What percentage of stars collide when two galaxy’s collide?

My understanding is that when two galaxy’s collide, typically, “very few” stars actually collide, because there is so much space inbetween stars.

Do any astronomers or physicists or probability experts out there have an approximate % range?

is it around 1-5% collide or what?

Just curious.

I think even less than that but the gravity effects of the stars on each other can cause a lot of havoc.

Ok then maybe 2 questions:

What percentage of the stars would collide?

What percentage of the stars would be effected enough to totally mess up/destroy life on any orbiting planets?

Almost no stars actually collide when galaxies pass through one another. With light-years separating individual stars, there is a huge amount of empty space in a typical galaxy, so collisions between stars are statistically insignificant. It would be impossible to estimate how many life-bearing planets would be affected, though, since we have no idea how common life is in the universe, or even in our own galaxy. Assuming, say, one star in a million has a planet which supports life, I’d say again the odds of one being affected to the point of destroying all life on it are miniscule. This would probably only happen if the planet in question were to be ejected from it’s parent star system.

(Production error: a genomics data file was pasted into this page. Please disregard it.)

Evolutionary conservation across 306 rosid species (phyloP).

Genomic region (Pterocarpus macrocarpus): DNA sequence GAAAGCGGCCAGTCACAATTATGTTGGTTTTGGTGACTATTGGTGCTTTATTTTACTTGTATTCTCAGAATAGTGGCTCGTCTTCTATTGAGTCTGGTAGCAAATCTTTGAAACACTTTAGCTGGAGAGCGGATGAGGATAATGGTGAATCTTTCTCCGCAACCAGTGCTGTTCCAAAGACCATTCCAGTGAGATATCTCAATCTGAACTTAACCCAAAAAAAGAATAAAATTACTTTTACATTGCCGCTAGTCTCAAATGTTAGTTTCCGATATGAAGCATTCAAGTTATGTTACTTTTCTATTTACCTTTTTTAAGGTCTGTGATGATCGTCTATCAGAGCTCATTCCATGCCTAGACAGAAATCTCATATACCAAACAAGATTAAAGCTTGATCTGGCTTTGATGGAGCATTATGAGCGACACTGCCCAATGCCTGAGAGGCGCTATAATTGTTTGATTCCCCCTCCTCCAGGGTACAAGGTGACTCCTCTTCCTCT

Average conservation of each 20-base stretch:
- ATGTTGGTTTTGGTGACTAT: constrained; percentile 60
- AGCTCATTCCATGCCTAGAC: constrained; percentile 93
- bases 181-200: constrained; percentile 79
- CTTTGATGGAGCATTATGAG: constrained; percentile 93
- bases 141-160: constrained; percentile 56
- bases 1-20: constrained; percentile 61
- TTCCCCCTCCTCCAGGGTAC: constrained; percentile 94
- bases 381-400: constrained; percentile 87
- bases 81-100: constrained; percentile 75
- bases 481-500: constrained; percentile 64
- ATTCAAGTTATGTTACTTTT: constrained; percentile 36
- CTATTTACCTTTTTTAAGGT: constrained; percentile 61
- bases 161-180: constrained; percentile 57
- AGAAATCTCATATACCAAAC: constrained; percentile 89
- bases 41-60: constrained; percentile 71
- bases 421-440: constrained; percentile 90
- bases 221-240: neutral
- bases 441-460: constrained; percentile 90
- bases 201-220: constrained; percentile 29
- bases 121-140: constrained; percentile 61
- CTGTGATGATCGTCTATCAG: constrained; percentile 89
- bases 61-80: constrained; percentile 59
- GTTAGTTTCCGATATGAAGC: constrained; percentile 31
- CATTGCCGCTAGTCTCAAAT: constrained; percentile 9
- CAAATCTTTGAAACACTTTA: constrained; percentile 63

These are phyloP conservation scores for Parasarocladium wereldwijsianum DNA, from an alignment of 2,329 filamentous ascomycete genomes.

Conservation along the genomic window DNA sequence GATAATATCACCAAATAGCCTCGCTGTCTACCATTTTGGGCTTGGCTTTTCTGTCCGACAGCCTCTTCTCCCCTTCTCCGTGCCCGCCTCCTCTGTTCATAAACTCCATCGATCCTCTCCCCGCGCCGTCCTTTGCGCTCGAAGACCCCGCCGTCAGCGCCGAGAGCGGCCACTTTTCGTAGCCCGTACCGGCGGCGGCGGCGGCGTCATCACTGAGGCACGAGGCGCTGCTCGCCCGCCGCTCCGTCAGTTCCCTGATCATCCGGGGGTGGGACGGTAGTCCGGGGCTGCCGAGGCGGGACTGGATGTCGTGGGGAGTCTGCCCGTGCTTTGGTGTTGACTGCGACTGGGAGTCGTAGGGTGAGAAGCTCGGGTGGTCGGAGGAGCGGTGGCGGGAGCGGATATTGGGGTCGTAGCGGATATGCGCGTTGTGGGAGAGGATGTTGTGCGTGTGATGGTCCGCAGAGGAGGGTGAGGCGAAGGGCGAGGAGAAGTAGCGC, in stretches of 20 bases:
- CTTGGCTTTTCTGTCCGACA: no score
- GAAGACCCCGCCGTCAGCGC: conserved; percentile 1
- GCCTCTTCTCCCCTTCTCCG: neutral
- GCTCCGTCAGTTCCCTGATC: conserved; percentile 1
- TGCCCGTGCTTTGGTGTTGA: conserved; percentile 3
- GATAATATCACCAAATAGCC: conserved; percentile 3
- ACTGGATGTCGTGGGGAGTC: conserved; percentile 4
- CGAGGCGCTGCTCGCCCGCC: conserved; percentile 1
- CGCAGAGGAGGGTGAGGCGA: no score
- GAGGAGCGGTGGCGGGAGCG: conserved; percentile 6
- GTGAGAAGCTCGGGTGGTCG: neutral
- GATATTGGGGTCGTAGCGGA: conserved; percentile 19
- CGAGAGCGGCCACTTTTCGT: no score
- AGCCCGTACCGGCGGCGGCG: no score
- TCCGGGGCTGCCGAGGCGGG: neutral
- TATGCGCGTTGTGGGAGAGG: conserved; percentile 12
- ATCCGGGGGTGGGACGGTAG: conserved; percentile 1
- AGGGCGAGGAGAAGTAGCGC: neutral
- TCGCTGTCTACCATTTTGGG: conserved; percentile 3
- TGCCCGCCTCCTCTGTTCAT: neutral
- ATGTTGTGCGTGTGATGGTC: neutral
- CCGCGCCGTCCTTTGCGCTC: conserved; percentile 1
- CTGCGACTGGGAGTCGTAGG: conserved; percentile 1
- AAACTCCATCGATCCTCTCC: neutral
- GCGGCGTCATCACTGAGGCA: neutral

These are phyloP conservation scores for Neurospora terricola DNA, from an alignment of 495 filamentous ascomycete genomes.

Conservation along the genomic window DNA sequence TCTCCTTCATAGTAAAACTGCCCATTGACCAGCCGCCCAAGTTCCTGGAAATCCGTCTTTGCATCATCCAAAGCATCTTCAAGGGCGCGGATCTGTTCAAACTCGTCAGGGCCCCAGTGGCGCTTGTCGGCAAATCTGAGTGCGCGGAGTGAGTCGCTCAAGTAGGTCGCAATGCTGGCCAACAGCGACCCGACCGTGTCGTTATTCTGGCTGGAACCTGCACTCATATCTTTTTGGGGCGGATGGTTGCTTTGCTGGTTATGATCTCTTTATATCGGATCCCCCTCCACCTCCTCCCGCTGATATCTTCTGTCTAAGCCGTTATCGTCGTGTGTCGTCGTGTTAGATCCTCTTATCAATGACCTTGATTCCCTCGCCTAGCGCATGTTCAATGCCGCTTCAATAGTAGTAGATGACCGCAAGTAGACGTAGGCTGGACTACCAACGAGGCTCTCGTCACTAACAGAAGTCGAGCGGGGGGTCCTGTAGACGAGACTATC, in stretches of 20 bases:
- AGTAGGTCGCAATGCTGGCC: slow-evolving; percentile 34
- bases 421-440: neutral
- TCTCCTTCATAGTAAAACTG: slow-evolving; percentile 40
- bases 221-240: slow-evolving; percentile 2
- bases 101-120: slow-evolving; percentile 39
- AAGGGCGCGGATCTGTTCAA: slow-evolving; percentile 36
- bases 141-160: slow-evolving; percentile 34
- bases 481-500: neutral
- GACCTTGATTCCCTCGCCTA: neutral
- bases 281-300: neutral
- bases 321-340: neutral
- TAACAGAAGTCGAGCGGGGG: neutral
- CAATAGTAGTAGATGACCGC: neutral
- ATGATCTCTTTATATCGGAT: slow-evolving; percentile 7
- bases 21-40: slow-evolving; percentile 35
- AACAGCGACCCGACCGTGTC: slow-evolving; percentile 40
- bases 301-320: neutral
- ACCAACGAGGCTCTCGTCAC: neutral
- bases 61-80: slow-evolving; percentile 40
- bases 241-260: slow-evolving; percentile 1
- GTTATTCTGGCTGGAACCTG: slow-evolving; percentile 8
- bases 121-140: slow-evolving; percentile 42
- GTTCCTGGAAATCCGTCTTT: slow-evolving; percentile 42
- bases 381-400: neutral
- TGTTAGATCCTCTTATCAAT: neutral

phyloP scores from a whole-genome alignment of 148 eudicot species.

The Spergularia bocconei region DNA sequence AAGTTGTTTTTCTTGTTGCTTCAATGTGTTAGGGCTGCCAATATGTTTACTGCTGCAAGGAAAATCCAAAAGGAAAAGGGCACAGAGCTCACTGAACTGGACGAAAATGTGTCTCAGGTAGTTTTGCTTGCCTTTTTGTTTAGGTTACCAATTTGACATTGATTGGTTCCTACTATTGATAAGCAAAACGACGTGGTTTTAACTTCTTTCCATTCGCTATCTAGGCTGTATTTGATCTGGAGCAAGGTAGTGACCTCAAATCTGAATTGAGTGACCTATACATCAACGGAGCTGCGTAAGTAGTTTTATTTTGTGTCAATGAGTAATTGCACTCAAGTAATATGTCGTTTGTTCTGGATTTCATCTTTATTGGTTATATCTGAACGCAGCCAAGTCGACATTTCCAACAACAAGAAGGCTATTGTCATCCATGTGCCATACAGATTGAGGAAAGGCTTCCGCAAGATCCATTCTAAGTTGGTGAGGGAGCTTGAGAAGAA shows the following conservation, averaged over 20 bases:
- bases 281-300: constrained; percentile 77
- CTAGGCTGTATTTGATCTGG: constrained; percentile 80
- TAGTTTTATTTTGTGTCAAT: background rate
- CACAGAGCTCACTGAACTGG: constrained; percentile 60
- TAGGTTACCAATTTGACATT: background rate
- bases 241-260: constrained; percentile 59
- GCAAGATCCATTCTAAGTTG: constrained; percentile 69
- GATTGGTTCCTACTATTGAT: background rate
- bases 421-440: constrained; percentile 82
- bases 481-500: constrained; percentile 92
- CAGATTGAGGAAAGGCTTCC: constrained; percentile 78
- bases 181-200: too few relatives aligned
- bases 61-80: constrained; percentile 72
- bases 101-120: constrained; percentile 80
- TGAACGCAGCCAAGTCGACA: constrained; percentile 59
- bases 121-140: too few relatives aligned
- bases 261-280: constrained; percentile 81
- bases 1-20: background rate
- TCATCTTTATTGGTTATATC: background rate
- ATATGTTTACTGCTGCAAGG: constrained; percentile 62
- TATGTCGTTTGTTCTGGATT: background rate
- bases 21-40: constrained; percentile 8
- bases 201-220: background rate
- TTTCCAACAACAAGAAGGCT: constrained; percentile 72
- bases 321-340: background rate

I agree with Q.E.D. – but the number of new star formations appearing in the Antennae Galaxies certainly makes you wonder about overall radiation levels and just what might have been destroyed to create the new starstuff.

BTW, the above link has a computer simulation movie on how the present state of the Antennae Galaxies might have been come about during the collision.

There are more collisions that are due to infall spiralling of binaries than due to the two galaxies colliding by an inordinate number of orders of magnitude. And the number of events of spiralling binaries infall spiralling is somewhere near 1 per century per 1000 galaxies or so.